AB - Pilot-aided adaptive prediction channel estimation is proposed for coherent detection in a frequency-nonselective fading channel. It is an extension of the conventional weighted multi-slot averaging (WMSA) channel estimation and consists of 3 steps. A block of *N*_{p} pilot symbols is periodically transmitted, each pilot block being followed by *N*_{d} data symbols to form a data slot. In the first step, the instantaneous channel gain is estimated by coherent addition of *N*_{p} pilot symbols. Using the *K* past and *K* future estimated instantaneous channel gains, the second step predicts the instantaneous channel gains at the end and beginning of data slot of interest by a forward predictor and a backward predictor, respectively. The tap-weights of forward prediction and backward prediction are adaptively updated using the normalized least mean square (NLMS) algorithm. Finally, in the third step, the instantaneous channel gain at each data symbol position within the data slot of interest is estimated by simple averaging or linear interpolation using the two adaptively predicted instantaneous channel gains. The computer simulation confirms that the proposed adaptive prediction channel estimation achieves better bit error rate (BER) performance than the conventional WMSA channel estimation in a fast fading channel and/or in the presence of frequency offset between a transmitter and a receiver.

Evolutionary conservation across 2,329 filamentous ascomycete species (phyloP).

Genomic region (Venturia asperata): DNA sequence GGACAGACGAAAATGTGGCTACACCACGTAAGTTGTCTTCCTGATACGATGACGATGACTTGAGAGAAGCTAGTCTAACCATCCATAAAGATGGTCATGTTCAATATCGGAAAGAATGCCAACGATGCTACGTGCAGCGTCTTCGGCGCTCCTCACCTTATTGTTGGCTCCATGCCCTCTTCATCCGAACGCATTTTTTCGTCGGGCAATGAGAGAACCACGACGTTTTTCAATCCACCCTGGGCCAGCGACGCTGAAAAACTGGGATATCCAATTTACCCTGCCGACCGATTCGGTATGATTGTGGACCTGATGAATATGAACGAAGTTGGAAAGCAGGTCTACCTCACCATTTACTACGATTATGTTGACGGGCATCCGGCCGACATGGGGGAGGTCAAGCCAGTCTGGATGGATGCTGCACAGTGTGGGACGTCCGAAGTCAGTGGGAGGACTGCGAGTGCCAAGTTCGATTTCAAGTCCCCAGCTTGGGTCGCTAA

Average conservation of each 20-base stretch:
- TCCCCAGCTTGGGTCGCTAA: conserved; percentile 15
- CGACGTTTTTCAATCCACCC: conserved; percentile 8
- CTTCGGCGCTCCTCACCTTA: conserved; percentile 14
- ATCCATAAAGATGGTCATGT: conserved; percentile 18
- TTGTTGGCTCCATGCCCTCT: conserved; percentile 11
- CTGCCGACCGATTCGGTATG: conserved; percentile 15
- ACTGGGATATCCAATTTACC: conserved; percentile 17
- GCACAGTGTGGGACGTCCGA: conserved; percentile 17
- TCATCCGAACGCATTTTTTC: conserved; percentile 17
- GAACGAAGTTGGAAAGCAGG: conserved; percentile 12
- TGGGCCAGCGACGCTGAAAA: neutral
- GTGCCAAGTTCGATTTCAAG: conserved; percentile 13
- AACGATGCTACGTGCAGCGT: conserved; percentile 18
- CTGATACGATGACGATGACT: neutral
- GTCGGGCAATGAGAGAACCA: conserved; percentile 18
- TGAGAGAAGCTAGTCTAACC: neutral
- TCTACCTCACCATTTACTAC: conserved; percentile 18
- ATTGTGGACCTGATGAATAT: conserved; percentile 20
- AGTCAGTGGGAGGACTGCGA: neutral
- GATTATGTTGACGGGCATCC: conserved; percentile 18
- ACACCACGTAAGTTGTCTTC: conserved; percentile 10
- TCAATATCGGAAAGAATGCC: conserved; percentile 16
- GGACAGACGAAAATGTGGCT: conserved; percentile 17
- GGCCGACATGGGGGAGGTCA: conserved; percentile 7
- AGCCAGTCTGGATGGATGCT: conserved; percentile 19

ER -